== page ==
Rollforming equipment is an effective and efficient way to build metal roofs


In recent years, metal roofing suppliers and rollformer manufacturers have seen an increase in rollforming demand. It continues to gain market share on its rival products such as asphalt and membrane roof systems. Advancing technologies in paint and steel have allowed metal roofing manufacturers to provide longer and better warranties for growing industries.

Rollforming feeds a continuous sheet of steel material via a die-coiler through a series of rollers and rollforming dies that bend the material slightly at each pass to form a particular metal roof panel profile.


"The rollformer is equipped with a multi-batch controller which allows a machine operator to program the quantity and length of each batch to be run," says Dan McDonald, president of Metal Rollforming Systems, Spokane, Wash. "The rollformer then cuts the sheet to the appropriate length and continues to run through progressive bend tooling to form the shape of the panel. The completed panel is then discharged from the rollformer and is ready for packing and installation."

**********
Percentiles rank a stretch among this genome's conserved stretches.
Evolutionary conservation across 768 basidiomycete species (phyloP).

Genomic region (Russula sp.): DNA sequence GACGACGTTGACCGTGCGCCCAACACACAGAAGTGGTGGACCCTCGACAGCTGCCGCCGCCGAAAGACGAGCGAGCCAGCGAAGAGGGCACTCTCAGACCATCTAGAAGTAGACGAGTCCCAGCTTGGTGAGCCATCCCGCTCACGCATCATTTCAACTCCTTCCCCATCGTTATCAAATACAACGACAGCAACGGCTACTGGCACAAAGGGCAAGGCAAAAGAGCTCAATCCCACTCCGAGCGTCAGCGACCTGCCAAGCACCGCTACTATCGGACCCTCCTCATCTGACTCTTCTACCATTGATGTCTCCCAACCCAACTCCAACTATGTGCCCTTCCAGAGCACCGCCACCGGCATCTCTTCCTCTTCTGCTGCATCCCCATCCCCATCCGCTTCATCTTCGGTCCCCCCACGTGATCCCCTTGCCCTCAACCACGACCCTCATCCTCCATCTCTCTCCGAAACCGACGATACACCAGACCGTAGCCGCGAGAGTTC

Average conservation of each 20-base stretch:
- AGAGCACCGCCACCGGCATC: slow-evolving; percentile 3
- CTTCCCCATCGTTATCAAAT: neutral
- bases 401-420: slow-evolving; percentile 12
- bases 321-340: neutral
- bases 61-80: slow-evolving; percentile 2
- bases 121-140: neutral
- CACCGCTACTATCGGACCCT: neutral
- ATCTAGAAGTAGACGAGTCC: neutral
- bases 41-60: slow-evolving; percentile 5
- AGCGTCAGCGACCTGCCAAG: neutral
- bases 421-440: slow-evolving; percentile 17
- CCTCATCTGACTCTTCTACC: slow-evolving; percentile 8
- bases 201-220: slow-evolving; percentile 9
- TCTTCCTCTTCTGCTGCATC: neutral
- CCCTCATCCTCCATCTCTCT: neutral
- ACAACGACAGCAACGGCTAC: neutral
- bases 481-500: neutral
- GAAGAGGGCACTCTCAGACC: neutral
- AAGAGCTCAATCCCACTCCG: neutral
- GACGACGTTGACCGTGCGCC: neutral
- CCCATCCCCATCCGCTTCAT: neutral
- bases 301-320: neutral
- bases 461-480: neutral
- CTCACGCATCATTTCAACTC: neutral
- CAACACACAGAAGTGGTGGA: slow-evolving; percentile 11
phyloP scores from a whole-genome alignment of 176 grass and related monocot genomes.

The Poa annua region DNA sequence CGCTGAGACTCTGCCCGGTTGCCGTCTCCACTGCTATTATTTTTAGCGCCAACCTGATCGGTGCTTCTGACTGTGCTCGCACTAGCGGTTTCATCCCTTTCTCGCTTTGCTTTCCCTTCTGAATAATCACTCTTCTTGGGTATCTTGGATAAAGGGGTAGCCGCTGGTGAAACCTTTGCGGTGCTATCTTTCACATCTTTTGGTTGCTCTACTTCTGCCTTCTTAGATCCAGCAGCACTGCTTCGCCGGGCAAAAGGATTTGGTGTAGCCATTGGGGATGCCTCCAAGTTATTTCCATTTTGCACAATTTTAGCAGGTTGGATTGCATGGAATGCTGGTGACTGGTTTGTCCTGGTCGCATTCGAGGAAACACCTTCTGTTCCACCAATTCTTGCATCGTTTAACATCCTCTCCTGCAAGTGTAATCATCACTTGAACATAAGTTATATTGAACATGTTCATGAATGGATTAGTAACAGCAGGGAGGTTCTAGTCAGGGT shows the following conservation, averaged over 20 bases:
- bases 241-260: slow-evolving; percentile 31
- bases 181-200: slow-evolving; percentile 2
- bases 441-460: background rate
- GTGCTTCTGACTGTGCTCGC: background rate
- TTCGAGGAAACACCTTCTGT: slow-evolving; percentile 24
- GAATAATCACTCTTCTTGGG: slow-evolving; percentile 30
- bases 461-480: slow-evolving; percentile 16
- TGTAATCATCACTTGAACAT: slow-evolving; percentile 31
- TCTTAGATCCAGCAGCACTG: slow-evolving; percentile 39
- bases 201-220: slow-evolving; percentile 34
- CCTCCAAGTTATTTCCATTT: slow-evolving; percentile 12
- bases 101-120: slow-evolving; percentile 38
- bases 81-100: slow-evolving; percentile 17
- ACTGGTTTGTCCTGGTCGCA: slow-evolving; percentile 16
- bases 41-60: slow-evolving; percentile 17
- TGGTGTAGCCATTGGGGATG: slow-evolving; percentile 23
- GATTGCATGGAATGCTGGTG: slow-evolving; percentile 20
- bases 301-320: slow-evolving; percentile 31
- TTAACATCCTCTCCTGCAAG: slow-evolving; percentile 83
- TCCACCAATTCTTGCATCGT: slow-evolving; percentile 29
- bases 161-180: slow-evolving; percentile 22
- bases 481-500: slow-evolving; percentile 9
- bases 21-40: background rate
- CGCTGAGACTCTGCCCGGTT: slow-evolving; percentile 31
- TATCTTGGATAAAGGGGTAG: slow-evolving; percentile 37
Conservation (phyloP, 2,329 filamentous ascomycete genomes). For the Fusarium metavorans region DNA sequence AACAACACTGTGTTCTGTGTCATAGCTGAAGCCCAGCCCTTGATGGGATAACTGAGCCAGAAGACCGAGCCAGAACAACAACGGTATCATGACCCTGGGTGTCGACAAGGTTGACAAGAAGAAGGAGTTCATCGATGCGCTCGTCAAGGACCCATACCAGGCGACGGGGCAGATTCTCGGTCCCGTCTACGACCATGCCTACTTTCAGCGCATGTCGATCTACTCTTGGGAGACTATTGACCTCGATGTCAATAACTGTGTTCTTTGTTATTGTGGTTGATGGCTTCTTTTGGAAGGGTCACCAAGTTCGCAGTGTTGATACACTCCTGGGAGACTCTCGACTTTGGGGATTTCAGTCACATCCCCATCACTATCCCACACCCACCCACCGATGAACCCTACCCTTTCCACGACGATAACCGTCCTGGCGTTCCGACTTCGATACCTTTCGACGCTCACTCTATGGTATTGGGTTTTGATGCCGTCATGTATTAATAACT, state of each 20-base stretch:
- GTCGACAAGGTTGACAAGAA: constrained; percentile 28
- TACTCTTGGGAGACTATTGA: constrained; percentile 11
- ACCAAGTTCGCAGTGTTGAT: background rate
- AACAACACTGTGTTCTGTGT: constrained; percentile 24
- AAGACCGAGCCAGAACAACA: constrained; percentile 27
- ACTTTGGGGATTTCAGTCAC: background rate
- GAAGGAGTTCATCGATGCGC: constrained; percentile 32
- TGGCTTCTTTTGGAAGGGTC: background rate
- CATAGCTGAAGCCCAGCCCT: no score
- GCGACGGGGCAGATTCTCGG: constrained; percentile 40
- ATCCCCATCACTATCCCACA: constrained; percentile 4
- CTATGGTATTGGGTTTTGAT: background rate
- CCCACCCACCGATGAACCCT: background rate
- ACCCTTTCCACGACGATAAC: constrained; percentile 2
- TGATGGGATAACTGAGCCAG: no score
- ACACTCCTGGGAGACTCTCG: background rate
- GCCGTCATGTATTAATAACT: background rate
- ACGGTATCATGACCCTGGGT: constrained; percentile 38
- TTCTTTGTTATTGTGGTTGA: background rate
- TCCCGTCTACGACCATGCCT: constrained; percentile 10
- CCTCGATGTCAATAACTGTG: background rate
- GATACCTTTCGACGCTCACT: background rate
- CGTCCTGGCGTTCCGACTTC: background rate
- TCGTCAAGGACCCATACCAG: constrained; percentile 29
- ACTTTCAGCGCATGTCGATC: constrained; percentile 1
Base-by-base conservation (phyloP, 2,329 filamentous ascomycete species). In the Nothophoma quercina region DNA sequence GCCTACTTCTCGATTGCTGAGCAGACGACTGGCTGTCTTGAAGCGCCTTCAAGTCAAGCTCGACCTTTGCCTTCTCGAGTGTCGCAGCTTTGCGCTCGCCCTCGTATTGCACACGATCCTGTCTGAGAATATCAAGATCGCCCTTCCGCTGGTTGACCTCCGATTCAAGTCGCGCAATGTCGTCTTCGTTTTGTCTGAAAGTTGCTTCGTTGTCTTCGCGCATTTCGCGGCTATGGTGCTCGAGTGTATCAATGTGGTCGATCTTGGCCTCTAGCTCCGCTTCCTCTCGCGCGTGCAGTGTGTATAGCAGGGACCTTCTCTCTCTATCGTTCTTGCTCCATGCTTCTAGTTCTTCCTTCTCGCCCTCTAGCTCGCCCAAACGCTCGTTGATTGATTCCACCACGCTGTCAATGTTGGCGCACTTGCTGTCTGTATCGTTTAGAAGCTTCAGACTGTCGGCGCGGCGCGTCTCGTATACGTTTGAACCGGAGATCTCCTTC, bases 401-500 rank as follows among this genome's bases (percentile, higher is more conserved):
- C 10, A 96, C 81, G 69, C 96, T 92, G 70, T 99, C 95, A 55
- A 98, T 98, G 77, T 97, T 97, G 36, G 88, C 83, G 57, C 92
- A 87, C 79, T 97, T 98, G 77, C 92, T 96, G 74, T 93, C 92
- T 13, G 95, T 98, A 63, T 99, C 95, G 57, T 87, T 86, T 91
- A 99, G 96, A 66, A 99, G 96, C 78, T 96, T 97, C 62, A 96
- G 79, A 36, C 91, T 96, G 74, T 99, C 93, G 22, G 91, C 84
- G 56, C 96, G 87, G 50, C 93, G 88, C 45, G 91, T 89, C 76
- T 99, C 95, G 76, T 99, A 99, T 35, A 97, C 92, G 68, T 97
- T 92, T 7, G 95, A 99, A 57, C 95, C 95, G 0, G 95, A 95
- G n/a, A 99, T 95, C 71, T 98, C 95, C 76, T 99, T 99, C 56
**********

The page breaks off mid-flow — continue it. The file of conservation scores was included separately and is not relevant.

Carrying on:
Rollformers come in portable and in-factory machines. Portable machines are smaller and typically lighter duty for transportation reasons. They are dedicated to a specific profile and typically operate at a slower production speed. Portable rollformers can run long-length panels on job sites that typically would be difficult or impossible to ship to via truck. McDonald says these panels are generally standing-seam or snap-lock style roof panels that do not nest easily on top of each other.

In-factory rollforming machines are larger and designed for large production volumes. They can be configured to produce multiple profiles on the same rollformer and can incorporate handling and packaging equipment. They produce panels with features like end swaging, hole punching and lap notching, and form wider multi-rib panels.